No need to tighten security on Paga-asa Island, says defense chief

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THERE is no need to tighten security over the disputed Pag-asa (Thitu) Island at the West Philippine Sea (South China Sea) since the Philippines has not monitored security threats from China, Defense Secretary Delfin Lorenzana said on Friday.

“When you say tighten security, you are expecting somebody will attack you. No one has been attacking us there,” Lorenzana told reporters in a press briefing in Camp Aguinaldo, Quezon City.

“There is no threat. So, as far as we are concerned, that Pag-asa incident is already in the past, it was already dealt with,” Lorenzana added.

Lorenzana referred to his visit at Pag-asa Island in April when Chinese fishing boats and vessels were spotted.


He said that tightened security would not be needed since the tension between China and the Philippines had “decreased” after President Rodrigo Duterte assumed office and visited Beijing.

It was also agreed upon by the two countries that there would be no installation of new features over the nearby islands of Pag-asa based on an agreement between the Department of Foreign Affairs (DFA) and the Chinese Foreign Ministry, Lorenzana said.

Pag-asa is part of the Kalayaan (Spratly) Group of Islands, which the Philippines has laid claim to.

Besides Pag-asa, the Philippines has also staked its claim on eight other islands and reefs: Kota (Loaita) Island, Ayungin (Second Thomas) Shoal, Lawak (Nanshan) Island, Parola (Northeast Cay) Island, Patag (Flat) Island, Rizal (Commodore) Reef, Likas (West York) Island and Panata (Lankiam Cay) Island.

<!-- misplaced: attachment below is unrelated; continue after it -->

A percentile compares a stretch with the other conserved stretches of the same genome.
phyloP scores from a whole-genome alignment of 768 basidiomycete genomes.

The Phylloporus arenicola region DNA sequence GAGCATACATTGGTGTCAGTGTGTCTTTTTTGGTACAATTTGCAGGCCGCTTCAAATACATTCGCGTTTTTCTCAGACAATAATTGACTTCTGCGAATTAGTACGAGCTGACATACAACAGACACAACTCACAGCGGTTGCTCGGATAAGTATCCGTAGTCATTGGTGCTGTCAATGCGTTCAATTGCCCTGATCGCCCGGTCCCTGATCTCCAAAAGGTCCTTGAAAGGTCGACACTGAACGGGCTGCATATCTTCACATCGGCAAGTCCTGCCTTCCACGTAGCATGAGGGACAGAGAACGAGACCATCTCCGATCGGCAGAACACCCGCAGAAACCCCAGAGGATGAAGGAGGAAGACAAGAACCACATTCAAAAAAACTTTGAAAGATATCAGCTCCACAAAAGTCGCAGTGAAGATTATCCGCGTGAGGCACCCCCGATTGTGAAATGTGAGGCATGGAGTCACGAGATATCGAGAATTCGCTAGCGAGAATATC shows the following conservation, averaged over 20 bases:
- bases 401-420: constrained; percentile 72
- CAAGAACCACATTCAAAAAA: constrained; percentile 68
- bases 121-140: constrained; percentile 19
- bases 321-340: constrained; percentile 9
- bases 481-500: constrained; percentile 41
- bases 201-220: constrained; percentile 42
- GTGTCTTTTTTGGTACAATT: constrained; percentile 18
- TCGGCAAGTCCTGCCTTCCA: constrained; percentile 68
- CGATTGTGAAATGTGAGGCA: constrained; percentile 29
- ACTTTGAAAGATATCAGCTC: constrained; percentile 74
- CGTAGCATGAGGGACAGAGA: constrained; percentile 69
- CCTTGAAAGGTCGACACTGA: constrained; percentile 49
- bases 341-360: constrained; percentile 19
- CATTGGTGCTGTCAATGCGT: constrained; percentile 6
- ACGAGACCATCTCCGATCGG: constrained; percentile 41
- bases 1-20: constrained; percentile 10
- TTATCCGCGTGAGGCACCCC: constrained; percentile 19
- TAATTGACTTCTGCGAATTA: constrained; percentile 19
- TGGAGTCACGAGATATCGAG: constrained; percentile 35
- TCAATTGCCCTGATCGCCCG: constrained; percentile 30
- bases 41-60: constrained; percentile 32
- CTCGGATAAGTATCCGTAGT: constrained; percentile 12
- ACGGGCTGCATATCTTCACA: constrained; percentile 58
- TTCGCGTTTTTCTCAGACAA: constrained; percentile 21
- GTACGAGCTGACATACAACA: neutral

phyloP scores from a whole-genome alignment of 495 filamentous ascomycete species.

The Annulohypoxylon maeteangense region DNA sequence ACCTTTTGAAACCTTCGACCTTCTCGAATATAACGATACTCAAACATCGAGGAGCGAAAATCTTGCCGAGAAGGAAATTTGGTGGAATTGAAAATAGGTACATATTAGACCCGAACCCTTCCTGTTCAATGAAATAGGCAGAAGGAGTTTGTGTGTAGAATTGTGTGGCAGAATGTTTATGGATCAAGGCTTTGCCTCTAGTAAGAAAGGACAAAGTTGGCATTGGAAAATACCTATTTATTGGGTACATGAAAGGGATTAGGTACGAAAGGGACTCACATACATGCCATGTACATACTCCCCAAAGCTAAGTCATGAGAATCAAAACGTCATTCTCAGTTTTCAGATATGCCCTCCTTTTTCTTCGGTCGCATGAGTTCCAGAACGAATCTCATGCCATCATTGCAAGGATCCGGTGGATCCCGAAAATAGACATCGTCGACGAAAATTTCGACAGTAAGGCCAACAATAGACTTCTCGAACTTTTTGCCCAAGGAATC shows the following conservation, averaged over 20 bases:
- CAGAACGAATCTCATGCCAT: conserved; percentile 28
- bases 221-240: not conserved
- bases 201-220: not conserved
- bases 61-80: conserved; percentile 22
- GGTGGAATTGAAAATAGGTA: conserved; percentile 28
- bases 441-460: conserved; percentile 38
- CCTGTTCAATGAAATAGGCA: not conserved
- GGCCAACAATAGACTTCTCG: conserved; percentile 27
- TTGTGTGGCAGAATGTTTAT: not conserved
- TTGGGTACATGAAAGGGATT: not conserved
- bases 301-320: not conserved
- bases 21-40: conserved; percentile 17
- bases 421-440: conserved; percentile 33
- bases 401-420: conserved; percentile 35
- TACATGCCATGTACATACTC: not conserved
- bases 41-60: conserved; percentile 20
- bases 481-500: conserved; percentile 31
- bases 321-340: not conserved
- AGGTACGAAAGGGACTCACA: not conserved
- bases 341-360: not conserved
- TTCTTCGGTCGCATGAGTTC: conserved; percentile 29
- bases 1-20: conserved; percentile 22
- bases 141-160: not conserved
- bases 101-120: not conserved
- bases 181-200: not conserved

Lorenzana said that President Rodrigo Duterte has ordered the withdrawal of troops from Pag-asa.

He said that it was the DFA, which relayed China’s opposition to the occupation of Philippine forces over Sandy Cay.

Pag-asa Island is 12 nautical miles off the Philippines’ exclusive economic zone (EEZ).

The Department of National Defense (DND) said it would sign a contract with Luzviminda Engineering to construct a beaching ramp on the sand bars of Pag-asa Islands.

Code of Conduct to benefit Filipinos

At the same time, Lorenzana said that China’s agreement to be part of a binding Code of Conduct (CoC) in the South China Sea would be “productive” for the Philippines, as he believed in China’s “sincerity.”

“The President also believes that they (China) are also sincere and we are pursuing that together with other claimants [of the South China Sea],” Lorenzana noted.

There are five other claimants of the disputed territories: Malaysia, Taiwan, Vietnam, China and the Philippines.

Lorenzana said the CoC would also benefit the Philippines, as well as other claimant countries.

“Our benefit is there will be no miscalculation, misunderstanding. Our fishermen will get unlimited access and the same time, we are going to continue developing our islands under our countrol,” he said.

 

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